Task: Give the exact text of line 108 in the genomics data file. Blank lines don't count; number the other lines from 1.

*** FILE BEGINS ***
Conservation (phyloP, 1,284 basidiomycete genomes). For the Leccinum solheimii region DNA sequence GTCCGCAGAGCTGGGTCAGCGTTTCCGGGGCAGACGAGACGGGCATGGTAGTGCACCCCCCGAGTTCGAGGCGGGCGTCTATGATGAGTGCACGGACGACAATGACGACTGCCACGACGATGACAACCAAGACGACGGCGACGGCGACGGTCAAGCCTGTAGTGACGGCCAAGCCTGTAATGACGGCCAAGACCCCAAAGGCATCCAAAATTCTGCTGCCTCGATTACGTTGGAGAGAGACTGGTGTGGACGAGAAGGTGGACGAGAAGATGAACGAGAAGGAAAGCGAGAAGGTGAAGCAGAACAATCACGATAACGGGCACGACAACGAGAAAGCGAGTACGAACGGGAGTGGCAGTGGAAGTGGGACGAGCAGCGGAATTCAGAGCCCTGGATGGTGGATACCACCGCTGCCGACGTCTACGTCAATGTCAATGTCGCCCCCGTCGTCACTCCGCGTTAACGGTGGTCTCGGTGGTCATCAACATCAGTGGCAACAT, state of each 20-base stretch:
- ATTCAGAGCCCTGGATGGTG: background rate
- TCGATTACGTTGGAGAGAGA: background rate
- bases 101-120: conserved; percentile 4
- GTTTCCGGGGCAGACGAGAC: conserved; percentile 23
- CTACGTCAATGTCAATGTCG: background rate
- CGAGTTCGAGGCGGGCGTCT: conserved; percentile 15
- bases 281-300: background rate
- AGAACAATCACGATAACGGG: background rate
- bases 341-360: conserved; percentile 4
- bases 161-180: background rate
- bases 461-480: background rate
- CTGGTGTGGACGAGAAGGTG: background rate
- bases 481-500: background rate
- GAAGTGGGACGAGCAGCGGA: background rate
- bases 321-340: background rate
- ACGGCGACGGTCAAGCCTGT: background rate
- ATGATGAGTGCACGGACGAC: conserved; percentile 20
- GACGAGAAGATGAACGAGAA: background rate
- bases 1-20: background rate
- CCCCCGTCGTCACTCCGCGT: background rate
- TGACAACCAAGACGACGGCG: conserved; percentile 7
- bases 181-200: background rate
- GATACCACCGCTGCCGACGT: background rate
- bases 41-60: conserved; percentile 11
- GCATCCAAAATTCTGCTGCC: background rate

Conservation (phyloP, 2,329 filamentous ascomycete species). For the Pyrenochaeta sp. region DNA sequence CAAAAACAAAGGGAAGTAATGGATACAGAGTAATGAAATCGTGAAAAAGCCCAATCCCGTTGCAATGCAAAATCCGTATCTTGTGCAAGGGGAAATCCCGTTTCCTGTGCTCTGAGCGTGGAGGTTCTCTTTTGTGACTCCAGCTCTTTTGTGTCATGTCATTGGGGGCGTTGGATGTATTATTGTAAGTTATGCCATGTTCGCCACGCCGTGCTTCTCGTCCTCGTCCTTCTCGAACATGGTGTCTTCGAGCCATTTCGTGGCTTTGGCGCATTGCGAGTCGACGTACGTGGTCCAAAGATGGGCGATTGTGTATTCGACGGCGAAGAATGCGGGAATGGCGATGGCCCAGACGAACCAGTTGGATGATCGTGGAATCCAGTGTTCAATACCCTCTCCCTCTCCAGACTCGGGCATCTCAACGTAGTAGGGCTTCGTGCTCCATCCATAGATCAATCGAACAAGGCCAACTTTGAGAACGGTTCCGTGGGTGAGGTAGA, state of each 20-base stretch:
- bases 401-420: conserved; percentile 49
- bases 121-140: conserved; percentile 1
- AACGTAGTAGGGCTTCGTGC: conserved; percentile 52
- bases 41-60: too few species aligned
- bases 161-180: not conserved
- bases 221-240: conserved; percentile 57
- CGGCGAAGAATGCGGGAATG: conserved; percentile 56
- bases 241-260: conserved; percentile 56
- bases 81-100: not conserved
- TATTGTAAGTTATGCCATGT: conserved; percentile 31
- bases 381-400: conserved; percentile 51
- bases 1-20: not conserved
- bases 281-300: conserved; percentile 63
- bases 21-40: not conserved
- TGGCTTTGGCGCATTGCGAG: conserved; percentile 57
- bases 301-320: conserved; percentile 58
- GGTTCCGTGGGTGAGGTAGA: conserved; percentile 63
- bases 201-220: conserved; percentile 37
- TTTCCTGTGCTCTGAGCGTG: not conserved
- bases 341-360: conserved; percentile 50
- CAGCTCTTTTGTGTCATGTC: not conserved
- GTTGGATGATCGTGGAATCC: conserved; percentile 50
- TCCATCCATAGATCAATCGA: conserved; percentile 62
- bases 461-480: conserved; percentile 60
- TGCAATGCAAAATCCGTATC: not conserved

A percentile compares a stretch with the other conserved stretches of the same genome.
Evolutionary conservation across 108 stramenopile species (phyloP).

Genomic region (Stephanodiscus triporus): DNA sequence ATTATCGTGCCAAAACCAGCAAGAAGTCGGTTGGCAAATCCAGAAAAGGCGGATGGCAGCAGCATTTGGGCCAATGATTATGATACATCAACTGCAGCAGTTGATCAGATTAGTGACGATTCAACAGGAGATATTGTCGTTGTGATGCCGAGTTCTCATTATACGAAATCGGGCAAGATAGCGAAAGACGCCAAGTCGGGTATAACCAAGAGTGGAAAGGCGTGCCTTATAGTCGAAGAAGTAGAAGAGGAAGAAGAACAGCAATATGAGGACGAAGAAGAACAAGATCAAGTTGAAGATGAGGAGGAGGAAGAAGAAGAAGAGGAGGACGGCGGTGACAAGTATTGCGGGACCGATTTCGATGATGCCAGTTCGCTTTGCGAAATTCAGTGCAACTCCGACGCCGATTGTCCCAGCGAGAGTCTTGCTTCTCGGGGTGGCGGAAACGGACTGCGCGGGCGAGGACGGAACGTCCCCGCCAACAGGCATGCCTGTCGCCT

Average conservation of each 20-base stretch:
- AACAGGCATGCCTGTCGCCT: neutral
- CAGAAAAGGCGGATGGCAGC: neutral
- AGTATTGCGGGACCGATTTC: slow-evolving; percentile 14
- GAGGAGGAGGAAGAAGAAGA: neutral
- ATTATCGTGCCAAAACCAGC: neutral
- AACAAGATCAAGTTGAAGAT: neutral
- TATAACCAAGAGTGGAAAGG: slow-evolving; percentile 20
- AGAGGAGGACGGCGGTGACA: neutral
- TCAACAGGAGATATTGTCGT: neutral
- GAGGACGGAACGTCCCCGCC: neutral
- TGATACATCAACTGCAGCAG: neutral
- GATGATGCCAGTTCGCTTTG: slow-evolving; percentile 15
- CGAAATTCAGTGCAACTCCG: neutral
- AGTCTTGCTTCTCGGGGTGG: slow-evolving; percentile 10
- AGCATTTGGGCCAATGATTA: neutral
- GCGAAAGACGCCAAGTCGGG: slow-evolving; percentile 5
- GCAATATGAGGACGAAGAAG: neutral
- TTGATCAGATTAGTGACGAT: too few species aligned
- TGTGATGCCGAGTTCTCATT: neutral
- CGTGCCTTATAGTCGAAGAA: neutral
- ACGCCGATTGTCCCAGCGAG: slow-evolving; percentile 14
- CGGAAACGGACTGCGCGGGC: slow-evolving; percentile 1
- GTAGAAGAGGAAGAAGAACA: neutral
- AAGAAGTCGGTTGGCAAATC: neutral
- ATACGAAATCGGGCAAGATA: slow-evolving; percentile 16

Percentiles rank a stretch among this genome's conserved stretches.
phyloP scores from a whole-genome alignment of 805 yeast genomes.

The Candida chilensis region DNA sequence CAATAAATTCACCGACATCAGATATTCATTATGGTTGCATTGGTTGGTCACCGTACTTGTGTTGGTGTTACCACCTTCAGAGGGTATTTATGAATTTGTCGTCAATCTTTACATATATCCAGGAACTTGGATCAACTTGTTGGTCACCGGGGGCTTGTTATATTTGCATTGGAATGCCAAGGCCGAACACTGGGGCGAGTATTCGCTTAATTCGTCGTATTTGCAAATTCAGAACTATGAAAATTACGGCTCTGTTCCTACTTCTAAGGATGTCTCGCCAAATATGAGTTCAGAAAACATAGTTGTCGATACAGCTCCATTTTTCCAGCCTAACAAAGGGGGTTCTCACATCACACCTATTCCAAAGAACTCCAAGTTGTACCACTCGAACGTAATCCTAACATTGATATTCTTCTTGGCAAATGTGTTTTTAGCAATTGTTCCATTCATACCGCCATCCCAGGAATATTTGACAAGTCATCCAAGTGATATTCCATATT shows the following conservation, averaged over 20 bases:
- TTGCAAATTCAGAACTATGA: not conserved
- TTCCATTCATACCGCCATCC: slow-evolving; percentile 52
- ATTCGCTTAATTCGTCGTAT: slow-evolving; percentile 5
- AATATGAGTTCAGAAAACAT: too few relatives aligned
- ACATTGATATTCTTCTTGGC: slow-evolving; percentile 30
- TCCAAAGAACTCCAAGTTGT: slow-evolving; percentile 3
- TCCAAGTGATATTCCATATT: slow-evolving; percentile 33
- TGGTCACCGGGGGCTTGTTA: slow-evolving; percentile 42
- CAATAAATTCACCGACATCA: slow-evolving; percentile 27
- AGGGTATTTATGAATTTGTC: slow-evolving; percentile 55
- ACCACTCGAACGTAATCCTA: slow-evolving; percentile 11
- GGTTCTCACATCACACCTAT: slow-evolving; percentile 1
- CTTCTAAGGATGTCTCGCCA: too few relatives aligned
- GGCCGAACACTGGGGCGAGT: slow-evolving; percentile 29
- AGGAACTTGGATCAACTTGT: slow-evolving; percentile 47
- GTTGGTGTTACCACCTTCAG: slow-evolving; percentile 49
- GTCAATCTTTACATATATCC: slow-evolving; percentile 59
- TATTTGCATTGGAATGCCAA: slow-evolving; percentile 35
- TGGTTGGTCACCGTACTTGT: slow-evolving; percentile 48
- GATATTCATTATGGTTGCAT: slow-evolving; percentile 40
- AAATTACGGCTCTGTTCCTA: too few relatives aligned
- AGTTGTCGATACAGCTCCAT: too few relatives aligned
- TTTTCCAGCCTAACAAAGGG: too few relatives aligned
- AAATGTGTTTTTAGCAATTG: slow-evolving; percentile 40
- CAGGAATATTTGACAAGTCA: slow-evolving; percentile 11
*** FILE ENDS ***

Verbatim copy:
- AAATGTGTTTTTAGCAATTG: slow-evolving; percentile 40